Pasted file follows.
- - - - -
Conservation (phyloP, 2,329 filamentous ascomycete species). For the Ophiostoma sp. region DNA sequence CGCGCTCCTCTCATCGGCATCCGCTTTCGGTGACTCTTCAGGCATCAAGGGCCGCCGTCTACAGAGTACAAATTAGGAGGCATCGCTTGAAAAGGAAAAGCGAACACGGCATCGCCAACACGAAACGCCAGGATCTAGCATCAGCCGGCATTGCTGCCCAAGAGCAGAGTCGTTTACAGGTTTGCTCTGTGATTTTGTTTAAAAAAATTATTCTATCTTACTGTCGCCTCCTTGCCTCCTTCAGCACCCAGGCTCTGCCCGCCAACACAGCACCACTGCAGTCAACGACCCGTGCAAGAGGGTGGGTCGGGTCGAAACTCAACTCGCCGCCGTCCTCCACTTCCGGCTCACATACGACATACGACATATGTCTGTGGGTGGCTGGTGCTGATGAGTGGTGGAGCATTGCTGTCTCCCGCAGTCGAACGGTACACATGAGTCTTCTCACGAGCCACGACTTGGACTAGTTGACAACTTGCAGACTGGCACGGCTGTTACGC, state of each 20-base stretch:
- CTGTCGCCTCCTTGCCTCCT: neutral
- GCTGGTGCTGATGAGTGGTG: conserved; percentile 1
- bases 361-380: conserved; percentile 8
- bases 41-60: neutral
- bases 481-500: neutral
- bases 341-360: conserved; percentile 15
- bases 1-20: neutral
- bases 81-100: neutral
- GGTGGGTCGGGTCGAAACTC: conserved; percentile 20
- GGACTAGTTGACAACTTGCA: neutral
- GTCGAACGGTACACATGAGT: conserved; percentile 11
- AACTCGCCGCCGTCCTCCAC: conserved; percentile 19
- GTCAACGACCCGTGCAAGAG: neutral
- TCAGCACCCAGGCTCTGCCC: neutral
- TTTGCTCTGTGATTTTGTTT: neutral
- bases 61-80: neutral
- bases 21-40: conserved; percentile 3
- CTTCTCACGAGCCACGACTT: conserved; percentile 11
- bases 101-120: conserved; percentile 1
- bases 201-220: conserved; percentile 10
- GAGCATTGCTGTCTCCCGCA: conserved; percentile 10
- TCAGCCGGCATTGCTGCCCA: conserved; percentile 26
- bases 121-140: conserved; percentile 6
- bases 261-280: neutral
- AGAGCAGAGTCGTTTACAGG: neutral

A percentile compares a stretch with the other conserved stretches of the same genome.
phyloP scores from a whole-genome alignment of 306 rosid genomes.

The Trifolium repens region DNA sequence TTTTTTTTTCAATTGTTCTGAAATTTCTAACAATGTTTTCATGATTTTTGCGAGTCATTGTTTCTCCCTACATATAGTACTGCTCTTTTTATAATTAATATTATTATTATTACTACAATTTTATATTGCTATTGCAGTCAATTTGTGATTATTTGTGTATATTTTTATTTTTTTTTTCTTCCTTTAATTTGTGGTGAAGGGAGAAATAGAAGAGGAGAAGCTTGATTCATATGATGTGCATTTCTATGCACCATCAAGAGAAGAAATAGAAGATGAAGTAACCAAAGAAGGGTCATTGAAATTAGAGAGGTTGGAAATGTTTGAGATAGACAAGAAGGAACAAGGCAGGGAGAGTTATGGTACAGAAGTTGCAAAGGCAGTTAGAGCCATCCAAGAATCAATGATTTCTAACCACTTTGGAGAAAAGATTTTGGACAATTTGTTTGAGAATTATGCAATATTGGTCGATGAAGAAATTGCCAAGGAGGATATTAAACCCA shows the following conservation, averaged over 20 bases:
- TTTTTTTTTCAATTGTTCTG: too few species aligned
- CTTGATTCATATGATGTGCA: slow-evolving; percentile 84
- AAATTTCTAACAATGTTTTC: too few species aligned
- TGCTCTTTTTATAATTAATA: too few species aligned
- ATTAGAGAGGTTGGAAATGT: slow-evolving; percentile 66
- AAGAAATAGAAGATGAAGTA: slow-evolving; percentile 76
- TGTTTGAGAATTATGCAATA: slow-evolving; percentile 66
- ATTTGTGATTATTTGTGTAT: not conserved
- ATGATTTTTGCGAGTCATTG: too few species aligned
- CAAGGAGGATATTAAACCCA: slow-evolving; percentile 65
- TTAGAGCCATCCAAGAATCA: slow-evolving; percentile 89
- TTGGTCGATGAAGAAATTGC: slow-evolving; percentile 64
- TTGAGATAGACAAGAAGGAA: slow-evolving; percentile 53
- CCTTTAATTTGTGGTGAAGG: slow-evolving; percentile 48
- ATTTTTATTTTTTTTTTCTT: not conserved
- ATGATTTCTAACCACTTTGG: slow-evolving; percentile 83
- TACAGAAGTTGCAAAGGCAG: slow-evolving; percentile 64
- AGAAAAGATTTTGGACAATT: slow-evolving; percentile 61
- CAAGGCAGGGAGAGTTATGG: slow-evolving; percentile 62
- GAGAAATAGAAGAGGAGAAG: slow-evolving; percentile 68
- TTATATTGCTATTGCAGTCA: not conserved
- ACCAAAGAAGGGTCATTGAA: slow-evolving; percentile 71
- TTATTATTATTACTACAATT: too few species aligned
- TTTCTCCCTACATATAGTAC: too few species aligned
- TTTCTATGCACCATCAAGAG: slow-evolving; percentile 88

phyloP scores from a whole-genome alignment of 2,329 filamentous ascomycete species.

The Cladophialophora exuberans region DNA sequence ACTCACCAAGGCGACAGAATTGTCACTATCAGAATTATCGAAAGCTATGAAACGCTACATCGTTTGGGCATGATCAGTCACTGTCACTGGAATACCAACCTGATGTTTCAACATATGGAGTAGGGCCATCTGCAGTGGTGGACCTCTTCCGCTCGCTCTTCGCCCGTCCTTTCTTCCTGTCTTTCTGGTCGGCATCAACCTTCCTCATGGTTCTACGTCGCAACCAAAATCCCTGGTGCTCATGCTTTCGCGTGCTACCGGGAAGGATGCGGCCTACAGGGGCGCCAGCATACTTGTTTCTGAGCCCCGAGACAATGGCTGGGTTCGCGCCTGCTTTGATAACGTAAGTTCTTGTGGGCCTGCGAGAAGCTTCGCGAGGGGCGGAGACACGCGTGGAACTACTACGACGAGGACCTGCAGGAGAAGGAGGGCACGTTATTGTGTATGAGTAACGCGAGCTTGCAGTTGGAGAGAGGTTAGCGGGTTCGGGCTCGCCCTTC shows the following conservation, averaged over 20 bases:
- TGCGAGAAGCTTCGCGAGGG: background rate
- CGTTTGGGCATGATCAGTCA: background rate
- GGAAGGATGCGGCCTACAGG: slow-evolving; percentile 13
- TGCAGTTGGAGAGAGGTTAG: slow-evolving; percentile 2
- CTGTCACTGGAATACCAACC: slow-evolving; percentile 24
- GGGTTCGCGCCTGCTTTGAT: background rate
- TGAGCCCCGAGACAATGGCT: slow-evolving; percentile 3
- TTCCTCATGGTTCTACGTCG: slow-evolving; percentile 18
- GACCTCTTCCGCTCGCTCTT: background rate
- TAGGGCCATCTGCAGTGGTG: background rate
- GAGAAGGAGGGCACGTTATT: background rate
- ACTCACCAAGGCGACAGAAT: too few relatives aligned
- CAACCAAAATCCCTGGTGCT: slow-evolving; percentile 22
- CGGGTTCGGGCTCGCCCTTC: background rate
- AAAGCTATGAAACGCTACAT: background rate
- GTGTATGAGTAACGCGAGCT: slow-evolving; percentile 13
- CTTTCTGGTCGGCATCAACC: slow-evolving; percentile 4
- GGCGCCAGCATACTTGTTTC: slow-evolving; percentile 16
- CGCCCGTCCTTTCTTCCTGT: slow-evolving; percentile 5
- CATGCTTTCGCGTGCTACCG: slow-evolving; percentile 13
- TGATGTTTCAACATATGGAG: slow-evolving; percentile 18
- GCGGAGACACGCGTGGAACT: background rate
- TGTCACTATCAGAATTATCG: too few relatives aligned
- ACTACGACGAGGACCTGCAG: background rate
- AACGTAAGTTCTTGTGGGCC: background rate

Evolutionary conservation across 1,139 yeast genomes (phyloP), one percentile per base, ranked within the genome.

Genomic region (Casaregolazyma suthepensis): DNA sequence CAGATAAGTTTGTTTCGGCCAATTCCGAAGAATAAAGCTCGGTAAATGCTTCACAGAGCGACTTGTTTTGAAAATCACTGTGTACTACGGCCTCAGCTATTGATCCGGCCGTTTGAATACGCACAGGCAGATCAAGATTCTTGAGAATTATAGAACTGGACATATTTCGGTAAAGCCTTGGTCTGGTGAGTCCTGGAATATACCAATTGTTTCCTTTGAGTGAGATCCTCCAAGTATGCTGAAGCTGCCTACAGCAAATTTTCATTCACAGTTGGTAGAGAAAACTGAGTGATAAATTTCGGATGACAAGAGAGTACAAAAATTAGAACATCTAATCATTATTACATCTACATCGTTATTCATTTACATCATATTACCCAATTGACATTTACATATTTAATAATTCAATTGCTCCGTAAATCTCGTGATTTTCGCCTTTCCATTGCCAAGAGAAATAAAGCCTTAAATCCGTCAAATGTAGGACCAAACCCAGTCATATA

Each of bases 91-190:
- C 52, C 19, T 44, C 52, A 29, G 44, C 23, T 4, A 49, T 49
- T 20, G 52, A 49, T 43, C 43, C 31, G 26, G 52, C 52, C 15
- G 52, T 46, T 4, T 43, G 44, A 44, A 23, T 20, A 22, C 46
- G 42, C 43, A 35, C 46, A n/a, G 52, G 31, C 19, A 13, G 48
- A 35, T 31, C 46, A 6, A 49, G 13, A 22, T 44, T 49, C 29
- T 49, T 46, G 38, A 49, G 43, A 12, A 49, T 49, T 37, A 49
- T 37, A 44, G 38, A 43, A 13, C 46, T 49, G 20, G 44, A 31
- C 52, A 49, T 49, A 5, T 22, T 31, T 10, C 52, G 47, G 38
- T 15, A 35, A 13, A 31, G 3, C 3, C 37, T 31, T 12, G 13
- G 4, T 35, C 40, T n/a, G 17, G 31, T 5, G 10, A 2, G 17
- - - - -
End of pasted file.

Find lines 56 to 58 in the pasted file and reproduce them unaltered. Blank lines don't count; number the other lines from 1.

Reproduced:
The Cladophialophora exuberans region DNA sequence ACTCACCAAGGCGACAGAATTGTCACTATCAGAATTATCGAAAGCTATGAAACGCTACATCGTTTGGGCATGATCAGTCACTGTCACTGGAATACCAACCTGATGTTTCAACATATGGAGTAGGGCCATCTGCAGTGGTGGACCTCTTCCGCTCGCTCTTCGCCCGTCCTTTCTTCCTGTCTTTCTGGTCGGCATCAACCTTCCTCATGGTTCTACGTCGCAACCAAAATCCCTGGTGCTCATGCTTTCGCGTGCTACCGGGAAGGATGCGGCCTACAGGGGCGCCAGCATACTTGTTTCTGAGCCCCGAGACAATGGCTGGGTTCGCGCCTGCTTTGATAACGTAAGTTCTTGTGGGCCTGCGAGAAGCTTCGCGAGGGGCGGAGACACGCGTGGAACTACTACGACGAGGACCTGCAGGAGAAGGAGGGCACGTTATTGTGTATGAGTAACGCGAGCTTGCAGTTGGAGAGAGGTTAGCGGGTTCGGGCTCGCCCTTC shows the following conservation, averaged over 20 bases:
- TGCGAGAAGCTTCGCGAGGG: background rate
- CGTTTGGGCATGATCAGTCA: background rate